GE to Pay $23.5 Million to Settle Oil-for-Food Kickback Charges

General Electric
General Electric

General Electric (GE) today announced that it had reached a settlement with the Securities and Exchange Commission over charges of illegal kickbacks its subsidiaries paid to win contracts in the United Nations' Oil-for-Food Program. As a result, GE has agreed to pay a $1 million penalty and give up the estimated $22.5 million in profits plus interest earned on the transactions.

The SEC charged GE with violations of the Foreign Corrupt Practices Act for its involvement in a $3.6 million kickback scheme with Iraqi government agencies to win contracts to supply medical equipment and water purification equipment.

The Oil-for-Food program was established in 1995 by the Security Council to provide Iraq with another opportunity to sell oil to finance the purchase of humanitarian goods, and various mandated United Nations activities concerning Iraq. It operated until 2003.

In order to obtain valuable contracts from the Iraqi government, then under Saddam Hussein regime, the SEC alleges that two GE Healthcare units in Europe, as well as two companies later acquired by GE -- Amersham and Ionics -- made illegal kickback payments in the form of cash, computer equipment, medical supplies, and services to the Iraqi health and oil ministries.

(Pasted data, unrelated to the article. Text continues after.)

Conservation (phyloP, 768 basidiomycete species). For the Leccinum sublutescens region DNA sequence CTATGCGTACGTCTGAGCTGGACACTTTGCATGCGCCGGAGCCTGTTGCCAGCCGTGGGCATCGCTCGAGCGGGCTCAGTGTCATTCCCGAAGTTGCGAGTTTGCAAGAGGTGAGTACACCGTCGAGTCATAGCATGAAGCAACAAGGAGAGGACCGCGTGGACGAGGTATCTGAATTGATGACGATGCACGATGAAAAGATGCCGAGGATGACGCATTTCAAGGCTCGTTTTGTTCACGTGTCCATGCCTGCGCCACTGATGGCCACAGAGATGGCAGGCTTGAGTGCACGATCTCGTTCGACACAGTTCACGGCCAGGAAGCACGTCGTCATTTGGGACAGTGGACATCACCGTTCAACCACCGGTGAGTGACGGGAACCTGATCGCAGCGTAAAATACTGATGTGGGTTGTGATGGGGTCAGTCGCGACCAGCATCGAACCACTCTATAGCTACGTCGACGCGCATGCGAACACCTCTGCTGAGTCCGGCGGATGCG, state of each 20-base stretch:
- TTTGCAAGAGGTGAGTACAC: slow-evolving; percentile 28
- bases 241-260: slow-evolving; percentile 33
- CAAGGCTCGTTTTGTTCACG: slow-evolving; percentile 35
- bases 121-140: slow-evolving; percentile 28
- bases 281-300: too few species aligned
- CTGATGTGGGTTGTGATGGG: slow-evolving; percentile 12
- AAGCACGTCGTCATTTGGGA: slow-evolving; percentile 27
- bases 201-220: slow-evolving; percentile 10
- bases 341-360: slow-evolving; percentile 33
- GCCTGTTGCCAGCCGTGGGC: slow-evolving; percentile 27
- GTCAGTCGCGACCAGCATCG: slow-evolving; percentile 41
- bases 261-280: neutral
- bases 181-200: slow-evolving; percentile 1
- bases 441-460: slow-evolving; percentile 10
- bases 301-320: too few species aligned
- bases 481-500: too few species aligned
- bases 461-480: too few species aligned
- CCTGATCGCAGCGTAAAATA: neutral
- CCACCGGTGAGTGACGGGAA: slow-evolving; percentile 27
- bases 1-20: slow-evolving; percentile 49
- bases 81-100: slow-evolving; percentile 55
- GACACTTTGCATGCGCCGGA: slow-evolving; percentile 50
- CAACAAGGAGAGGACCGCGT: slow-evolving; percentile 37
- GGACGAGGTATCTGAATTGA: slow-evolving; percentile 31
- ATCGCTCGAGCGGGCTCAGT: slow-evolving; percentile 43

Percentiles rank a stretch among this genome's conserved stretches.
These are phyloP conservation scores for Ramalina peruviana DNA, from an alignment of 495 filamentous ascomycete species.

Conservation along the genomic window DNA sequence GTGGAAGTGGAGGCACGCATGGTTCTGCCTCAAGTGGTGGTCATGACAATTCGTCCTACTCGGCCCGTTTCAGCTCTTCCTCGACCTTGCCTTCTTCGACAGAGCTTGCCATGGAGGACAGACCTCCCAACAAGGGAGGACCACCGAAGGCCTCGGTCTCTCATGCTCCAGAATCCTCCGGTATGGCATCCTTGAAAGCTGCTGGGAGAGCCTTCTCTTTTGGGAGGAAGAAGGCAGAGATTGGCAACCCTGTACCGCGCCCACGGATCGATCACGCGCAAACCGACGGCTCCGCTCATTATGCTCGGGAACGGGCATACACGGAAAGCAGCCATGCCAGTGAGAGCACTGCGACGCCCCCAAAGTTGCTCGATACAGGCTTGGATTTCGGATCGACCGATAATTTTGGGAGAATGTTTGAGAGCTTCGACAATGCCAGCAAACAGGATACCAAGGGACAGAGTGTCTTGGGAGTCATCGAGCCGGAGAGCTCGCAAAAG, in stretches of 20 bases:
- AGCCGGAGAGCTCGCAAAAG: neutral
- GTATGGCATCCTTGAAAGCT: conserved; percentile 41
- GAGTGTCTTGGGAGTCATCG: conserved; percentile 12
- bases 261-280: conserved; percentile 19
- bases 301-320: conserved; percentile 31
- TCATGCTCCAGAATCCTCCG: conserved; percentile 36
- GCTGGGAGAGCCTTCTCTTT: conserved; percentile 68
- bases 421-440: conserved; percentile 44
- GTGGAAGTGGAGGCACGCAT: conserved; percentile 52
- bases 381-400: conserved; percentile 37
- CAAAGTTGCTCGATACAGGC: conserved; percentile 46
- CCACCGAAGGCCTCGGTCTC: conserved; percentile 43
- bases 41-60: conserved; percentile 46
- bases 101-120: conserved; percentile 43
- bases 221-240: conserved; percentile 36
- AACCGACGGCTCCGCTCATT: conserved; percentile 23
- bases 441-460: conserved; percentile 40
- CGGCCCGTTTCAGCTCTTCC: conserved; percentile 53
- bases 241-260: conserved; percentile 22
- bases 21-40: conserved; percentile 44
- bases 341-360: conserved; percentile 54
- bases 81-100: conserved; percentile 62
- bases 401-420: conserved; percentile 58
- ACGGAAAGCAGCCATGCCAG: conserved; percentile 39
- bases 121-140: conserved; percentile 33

"Bribes and kickbacks are bad business, period," said Robert Khuzami, Director of the SEC's Division of Enforcement. "This case affirms that law enforcement is active across the globe - offshore does not mean off-limits."

GE said it is "committed to the highest standards of conduct in all transactions in all of the jurisdictions where we do business throughout the world. In this case, the SEC has identified 18 contracts under the Oil-for-Food Program that it alleges were not accounted for or controlled properly. Fourteen of these transactions involve businesses that were not owned by GE at the time of the transactions."

And while the European units first declined to make cash payments to the Iraqi Ministry of Health, they acquiesced when their agent offered instead to make in-kind payments of computer equipment, medical supplies, and services to the Iraqi Health Ministry, and then failed to reflect the transactions accurately in their books and records, GE explains.

GE says this concludes the SEC's investigation and related Department of Justice review of GE regarding the Oil-for-Food Program. It neither admits, nor denies the allegations.

Originally published